Recently, I have heard several people make the comment that if fertiliser had to be expensive any year, it was good that it was this one.
While the weather has been kind, there aren’t any signs that prices might return to what we have seen in the past, so that sentiment could be very different next year.
On the farm, we have just finished the last application of fertiliser. Despite nitrogen being exorbitantly expensive, the investment has yielded an above average return.
For example, three fields of permanent pasture grazed by yearlings on a rotational basis received their first application at the beginning of April and didn’t receive a second sowing until 20 August.
Cattle grazing these fields have made steady weight gains throughout the summer.
The fields also received a spring application of Physiolith, a soil conditioner designed to increase the efficiency of nutrient uptake, although given a number of year-on-year variables, it is difficult to say for sure how much it helped grass growth.
The heatwave of mid-July provided us with ideal silage making conditions. As we had a much wider weather window than the first cut, we were able to revert back to our own operation, rather than employ a contractor.
We also recently made an investment in a six-rotor Malone tedder, so the combination of perfect conditions and the shiny metal helped to make an extremely dry crop. I hope that this high dry matter silage will help to compensate for the moist first-cut in the TMR.
As we have dried off a large proportion of the milking herd, which have gone to an out-farm for grazing, and have brought some silage ground into the rotation, we have been able to take out 8ac for reseeding.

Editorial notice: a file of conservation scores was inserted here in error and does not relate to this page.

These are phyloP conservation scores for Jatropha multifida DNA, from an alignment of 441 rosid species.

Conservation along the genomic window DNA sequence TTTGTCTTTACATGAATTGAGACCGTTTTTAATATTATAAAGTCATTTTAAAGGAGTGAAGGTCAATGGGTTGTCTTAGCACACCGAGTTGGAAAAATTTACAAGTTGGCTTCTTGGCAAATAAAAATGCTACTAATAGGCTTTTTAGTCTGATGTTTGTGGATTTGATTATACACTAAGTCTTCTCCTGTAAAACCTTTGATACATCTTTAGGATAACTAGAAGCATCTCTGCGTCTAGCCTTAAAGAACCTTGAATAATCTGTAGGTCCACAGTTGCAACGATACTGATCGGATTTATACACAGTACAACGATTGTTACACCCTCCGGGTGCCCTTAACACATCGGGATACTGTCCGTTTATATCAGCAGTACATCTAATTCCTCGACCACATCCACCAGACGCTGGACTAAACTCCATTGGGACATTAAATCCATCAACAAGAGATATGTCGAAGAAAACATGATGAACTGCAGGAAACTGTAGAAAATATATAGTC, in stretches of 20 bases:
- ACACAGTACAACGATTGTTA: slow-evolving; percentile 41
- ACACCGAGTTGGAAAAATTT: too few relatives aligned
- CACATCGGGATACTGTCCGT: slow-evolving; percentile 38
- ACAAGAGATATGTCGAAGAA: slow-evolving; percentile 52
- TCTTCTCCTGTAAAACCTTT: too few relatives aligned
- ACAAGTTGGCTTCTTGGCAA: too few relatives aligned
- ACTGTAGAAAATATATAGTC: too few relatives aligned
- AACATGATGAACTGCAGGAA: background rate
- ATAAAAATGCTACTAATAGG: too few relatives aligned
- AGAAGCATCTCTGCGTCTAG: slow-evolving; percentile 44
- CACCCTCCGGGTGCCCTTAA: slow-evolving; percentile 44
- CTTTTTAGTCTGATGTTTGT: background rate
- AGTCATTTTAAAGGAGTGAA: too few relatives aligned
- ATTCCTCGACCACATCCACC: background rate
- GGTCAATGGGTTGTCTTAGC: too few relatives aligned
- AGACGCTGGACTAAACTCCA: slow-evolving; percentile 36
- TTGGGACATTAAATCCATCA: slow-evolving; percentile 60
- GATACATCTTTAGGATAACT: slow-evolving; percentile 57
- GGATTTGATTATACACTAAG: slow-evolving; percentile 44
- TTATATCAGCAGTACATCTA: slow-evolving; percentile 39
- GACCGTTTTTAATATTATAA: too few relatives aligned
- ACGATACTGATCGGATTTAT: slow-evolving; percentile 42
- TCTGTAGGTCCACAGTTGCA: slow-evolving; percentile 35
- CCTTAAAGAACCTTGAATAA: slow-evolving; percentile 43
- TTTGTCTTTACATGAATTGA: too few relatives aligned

Much as I appreciate many aspects of regenerative agriculture (including the idea of no-till farming), sometimes the rejuvenation and the reset that a plough provides to land cannot be over emphasised.
It must always be a part of local agriculture, no matter how unfashionable it may become with certain parts of the industry or the environmental movement.
This week will also bring the start of our spring barley harvesting campaign. Both of our combines (a MF 400 and MF 415) have been lovingly serviced by my father, however with a combined age of 110, it may take both machines to ensure that all 18ac are safely gathered in.
The cushions on the seat of the 400 were replaced last year, which dad refers to as a “software update”. I honestly believe that there are children who aren’t as excited on Christmas Eve as he is just before harvest.
Away from the farm, I am someone who believes it is important for farmers to engage with the public and take the opportunity to explain to them the realities of our industry.
I had such an opportunity on a recent flight. I had brought on-board a copy of Holstein International, placed it cover forward in the pocket in front of my seat.
A rather sophisticated, (judging by her handbag and posh Dublin accent) middle aged lady took her seat beside me. About 15 minutes into the flight she asked very politely if she could read the magazine in the pocket.
“Of course you can,” I replied, knowing perfectly well that she assumed that it was the complementary Aer Lingus inflight magazine.
I waited with great interest (and amusement) to see how long she would pretend to read.
After five minutes, I decided to relieve her of her awkwardness and I asked if it might not have been the magazine that she would have been expecting?
She took it with good humour and proceeded to ask about cattle breeding (just to be courteous I assume). After a brief lecture in a strong north Antrim accent, covering genomics, sexed semen and how improved cattle breeding was going to help feed the world, I am quite sure she wished she had been assigned any other seat on the plane.